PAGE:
Molecular characterisation of the HMG CoA reductase gene from Neotyphodium Lolii : a thesis presented in partial fulfilment of the requirements for the degree of Master of Science in Molecular Genetics at Massey University, Palmerston North, New Zealand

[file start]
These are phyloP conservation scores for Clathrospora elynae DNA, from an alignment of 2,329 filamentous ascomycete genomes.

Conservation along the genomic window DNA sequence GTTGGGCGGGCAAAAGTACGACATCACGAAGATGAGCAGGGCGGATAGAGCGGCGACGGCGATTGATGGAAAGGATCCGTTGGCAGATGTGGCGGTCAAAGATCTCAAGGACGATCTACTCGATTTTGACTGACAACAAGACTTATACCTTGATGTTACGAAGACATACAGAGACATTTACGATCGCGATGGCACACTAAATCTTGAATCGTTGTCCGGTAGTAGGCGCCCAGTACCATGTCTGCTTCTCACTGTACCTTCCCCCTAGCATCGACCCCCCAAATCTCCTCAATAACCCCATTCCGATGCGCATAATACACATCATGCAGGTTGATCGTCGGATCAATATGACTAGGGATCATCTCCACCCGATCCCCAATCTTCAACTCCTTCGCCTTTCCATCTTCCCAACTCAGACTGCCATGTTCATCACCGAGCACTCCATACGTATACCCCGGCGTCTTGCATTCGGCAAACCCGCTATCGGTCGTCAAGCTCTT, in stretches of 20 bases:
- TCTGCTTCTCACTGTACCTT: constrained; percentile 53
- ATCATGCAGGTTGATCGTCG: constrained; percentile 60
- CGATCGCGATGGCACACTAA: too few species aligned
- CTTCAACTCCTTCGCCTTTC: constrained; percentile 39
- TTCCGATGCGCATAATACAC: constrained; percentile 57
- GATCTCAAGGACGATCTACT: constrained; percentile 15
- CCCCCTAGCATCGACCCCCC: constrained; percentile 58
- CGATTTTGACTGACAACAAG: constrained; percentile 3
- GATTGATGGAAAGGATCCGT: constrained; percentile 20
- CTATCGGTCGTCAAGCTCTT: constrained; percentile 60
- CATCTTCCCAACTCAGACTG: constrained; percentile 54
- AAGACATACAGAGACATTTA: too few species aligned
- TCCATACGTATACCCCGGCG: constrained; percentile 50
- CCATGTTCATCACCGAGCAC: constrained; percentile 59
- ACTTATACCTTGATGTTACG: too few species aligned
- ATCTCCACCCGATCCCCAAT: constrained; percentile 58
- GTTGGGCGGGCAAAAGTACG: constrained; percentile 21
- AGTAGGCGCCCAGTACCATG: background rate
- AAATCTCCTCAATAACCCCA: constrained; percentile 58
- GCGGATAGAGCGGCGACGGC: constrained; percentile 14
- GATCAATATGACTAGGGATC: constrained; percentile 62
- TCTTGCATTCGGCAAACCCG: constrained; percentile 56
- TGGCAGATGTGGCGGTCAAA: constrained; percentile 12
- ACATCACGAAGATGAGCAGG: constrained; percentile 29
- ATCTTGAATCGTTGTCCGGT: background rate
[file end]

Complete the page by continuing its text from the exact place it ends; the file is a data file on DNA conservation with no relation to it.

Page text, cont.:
3-Hydroxy-3-methylglutaryl Coenzyme A reductase (Hmg) catalyses the conversion of HMG CoA to mevalonic acid: the first step of the isoprenoid biosynthetic pathway. This pathway produces a wide variety of primary metabolites which are involved in many different cellular processes. Neotyphodium endophytes in association with the grass host are known to produce a range of secondary metabolites including the indole diterpenoids (eg paxilline and lolitrem) and the ergopeptine alkaloids (eg ergovaline). Given that these pathways are upregulated in planta the availability of mevalonic acid, be it from fungal or plant source, will be important in controlling the levels of the different toxins synthesised. The aim of this work was to clone the fungal endophyte hmg and characterise the promoter to enable study of its regulation in planta via reporter gene studies. Using degenerate primers designed against conserved regions of other hmg genes a 359 bp fragment was amplified from the Neotyphodium lolii isolate Lpl9, which grows in perennial ryegrass (Lolium perenne). DNA sequencing confirmed that the sequence amplified was part of a unique hmg gene. Southern hybridisations suggest that there is a single copy of hmg in strain Lpl9 (a haploid) but two copies in strain Lpl (an interspecific hybrid; Schardl et al. 1994). The fragment of N. lolii hmg was used to screen a λGEM-12 genomic library of Lpl9 and four positive overlapping clones were isolated. Fragments of one clone. λJD12, were subcloned, sequenced and a physical map of this region of the genome was constructed. The entire sequence of hmg was determined using primer walking and was found to encode a 1188 amino acid polypeptide. From comparison to other Hmg proteins the catalytic domain has been shown to be highly conserved while the amino-terminal domain, containing transmembrane regions is divergent with very little sequence similarity near the translation start site and promoter region. Using RT-PCR analysis the hmg gene was shown to consist of two open reading frames separated by a 73 bp intron. RT-PCR was also used to determine the location of the transcriptional start site and this is supported by the presence of putative CAAT and TATA consensus sequences. With the promoter region identified and characterised further analysis of the regulation of hmg in planta can be undertaken.